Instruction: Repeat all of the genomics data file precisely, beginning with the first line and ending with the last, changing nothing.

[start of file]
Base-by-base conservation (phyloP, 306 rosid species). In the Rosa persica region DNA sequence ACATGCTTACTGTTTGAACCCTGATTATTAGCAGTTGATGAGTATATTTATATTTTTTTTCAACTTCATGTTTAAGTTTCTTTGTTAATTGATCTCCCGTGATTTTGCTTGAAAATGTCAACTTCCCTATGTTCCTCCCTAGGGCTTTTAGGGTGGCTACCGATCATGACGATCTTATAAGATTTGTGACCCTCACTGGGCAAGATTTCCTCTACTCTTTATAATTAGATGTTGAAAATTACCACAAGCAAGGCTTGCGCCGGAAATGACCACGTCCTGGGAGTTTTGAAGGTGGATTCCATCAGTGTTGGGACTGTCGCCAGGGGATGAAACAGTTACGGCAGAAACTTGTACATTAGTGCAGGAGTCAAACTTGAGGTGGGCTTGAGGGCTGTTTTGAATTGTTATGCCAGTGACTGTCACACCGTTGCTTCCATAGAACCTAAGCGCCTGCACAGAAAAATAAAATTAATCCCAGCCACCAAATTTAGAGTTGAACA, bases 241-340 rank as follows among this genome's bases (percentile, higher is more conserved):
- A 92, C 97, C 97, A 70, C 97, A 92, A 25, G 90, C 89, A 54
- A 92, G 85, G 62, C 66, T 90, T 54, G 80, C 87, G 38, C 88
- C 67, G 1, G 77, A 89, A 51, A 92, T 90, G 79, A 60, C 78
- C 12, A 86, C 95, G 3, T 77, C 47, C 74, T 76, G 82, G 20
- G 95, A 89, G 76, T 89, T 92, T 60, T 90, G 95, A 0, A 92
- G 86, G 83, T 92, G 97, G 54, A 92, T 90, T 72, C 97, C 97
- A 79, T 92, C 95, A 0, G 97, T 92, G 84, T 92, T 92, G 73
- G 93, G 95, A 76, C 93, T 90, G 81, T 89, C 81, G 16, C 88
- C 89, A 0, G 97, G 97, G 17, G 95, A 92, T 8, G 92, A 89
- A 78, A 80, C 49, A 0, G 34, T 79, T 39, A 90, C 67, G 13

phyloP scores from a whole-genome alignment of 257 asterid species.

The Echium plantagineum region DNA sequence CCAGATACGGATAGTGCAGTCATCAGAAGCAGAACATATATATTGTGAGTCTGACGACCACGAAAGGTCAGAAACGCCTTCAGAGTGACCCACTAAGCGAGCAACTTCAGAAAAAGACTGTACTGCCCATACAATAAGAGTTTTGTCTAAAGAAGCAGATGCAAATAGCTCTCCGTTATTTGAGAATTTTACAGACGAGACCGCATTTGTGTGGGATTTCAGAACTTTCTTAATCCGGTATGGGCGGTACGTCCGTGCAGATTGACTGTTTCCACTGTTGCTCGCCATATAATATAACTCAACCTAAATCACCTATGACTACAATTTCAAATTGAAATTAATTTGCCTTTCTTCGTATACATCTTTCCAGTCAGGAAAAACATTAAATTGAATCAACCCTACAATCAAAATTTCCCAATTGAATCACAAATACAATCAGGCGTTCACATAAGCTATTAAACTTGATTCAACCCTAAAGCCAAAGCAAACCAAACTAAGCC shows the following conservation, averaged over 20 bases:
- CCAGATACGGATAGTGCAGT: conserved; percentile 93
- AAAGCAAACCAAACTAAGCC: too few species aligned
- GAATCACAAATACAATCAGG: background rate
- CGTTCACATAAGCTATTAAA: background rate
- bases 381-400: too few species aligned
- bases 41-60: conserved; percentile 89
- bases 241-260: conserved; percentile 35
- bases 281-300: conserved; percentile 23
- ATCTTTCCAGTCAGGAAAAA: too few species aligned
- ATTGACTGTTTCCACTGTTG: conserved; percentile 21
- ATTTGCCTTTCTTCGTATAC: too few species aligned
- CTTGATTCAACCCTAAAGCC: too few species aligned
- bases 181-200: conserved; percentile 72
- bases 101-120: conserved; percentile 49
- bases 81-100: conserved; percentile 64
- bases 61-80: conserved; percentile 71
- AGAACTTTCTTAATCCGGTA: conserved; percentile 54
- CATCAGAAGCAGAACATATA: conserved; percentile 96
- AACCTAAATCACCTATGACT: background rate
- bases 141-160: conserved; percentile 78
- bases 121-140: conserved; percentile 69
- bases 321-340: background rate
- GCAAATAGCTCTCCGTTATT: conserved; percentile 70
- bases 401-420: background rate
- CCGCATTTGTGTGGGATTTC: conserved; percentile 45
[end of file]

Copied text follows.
Base-by-base conservation (phyloP, 306 rosid species). In the Rosa persica region DNA sequence ACATGCTTACTGTTTGAACCCTGATTATTAGCAGTTGATGAGTATATTTATATTTTTTTTCAACTTCATGTTTAAGTTTCTTTGTTAATTGATCTCCCGTGATTTTGCTTGAAAATGTCAACTTCCCTATGTTCCTCCCTAGGGCTTTTAGGGTGGCTACCGATCATGACGATCTTATAAGATTTGTGACCCTCACTGGGCAAGATTTCCTCTACTCTTTATAATTAGATGTTGAAAATTACCACAAGCAAGGCTTGCGCCGGAAATGACCACGTCCTGGGAGTTTTGAAGGTGGATTCCATCAGTGTTGGGACTGTCGCCAGGGGATGAAACAGTTACGGCAGAAACTTGTACATTAGTGCAGGAGTCAAACTTGAGGTGGGCTTGAGGGCTGTTTTGAATTGTTATGCCAGTGACTGTCACACCGTTGCTTCCATAGAACCTAAGCGCCTGCACAGAAAAATAAAATTAATCCCAGCCACCAAATTTAGAGTTGAACA, bases 241-340 rank as follows among this genome's bases (percentile, higher is more conserved):
- A 92, C 97, C 97, A 70, C 97, A 92, A 25, G 90, C 89, A 54
- A 92, G 85, G 62, C 66, T 90, T 54, G 80, C 87, G 38, C 88
- C 67, G 1, G 77, A 89, A 51, A 92, T 90, G 79, A 60, C 78
- C 12, A 86, C 95, G 3, T 77, C 47, C 74, T 76, G 82, G 20
- G 95, A 89, G 76, T 89, T 92, T 60, T 90, G 95, A 0, A 92
- G 86, G 83, T 92, G 97, G 54, A 92, T 90, T 72, C 97, C 97
- A 79, T 92, C 95, A 0, G 97, T 92, G 84, T 92, T 92, G 73
- G 93, G 95, A 76, C 93, T 90, G 81, T 89, C 81, G 16, C 88
- C 89, A 0, G 97, G 97, G 17, G 95, A 92, T 8, G 92, A 89
- A 78, A 80, C 49, A 0, G 34, T 79, T 39, A 90, C 67, G 13

phyloP scores from a whole-genome alignment of 257 asterid species.

The Echium plantagineum region DNA sequence CCAGATACGGATAGTGCAGTCATCAGAAGCAGAACATATATATTGTGAGTCTGACGACCACGAAAGGTCAGAAACGCCTTCAGAGTGACCCACTAAGCGAGCAACTTCAGAAAAAGACTGTACTGCCCATACAATAAGAGTTTTGTCTAAAGAAGCAGATGCAAATAGCTCTCCGTTATTTGAGAATTTTACAGACGAGACCGCATTTGTGTGGGATTTCAGAACTTTCTTAATCCGGTATGGGCGGTACGTCCGTGCAGATTGACTGTTTCCACTGTTGCTCGCCATATAATATAACTCAACCTAAATCACCTATGACTACAATTTCAAATTGAAATTAATTTGCCTTTCTTCGTATACATCTTTCCAGTCAGGAAAAACATTAAATTGAATCAACCCTACAATCAAAATTTCCCAATTGAATCACAAATACAATCAGGCGTTCACATAAGCTATTAAACTTGATTCAACCCTAAAGCCAAAGCAAACCAAACTAAGCC shows the following conservation, averaged over 20 bases:
- CCAGATACGGATAGTGCAGT: conserved; percentile 93
- AAAGCAAACCAAACTAAGCC: too few species aligned
- GAATCACAAATACAATCAGG: background rate
- CGTTCACATAAGCTATTAAA: background rate
- bases 381-400: too few species aligned
- bases 41-60: conserved; percentile 89
- bases 241-260: conserved; percentile 35
- bases 281-300: conserved; percentile 23
- ATCTTTCCAGTCAGGAAAAA: too few species aligned
- ATTGACTGTTTCCACTGTTG: conserved; percentile 21
- ATTTGCCTTTCTTCGTATAC: too few species aligned
- CTTGATTCAACCCTAAAGCC: too few species aligned
- bases 181-200: conserved; percentile 72
- bases 101-120: conserved; percentile 49
- bases 81-100: conserved; percentile 64
- bases 61-80: conserved; percentile 71
- AGAACTTTCTTAATCCGGTA: conserved; percentile 54
- CATCAGAAGCAGAACATATA: conserved; percentile 96
- AACCTAAATCACCTATGACT: background rate
- bases 141-160: conserved; percentile 78
- bases 121-140: conserved; percentile 69
- bases 321-340: background rate
- GCAAATAGCTCTCCGTTATT: conserved; percentile 70
- bases 401-420: background rate
- CCGCATTTGTGTGGGATTTC: conserved; percentile 45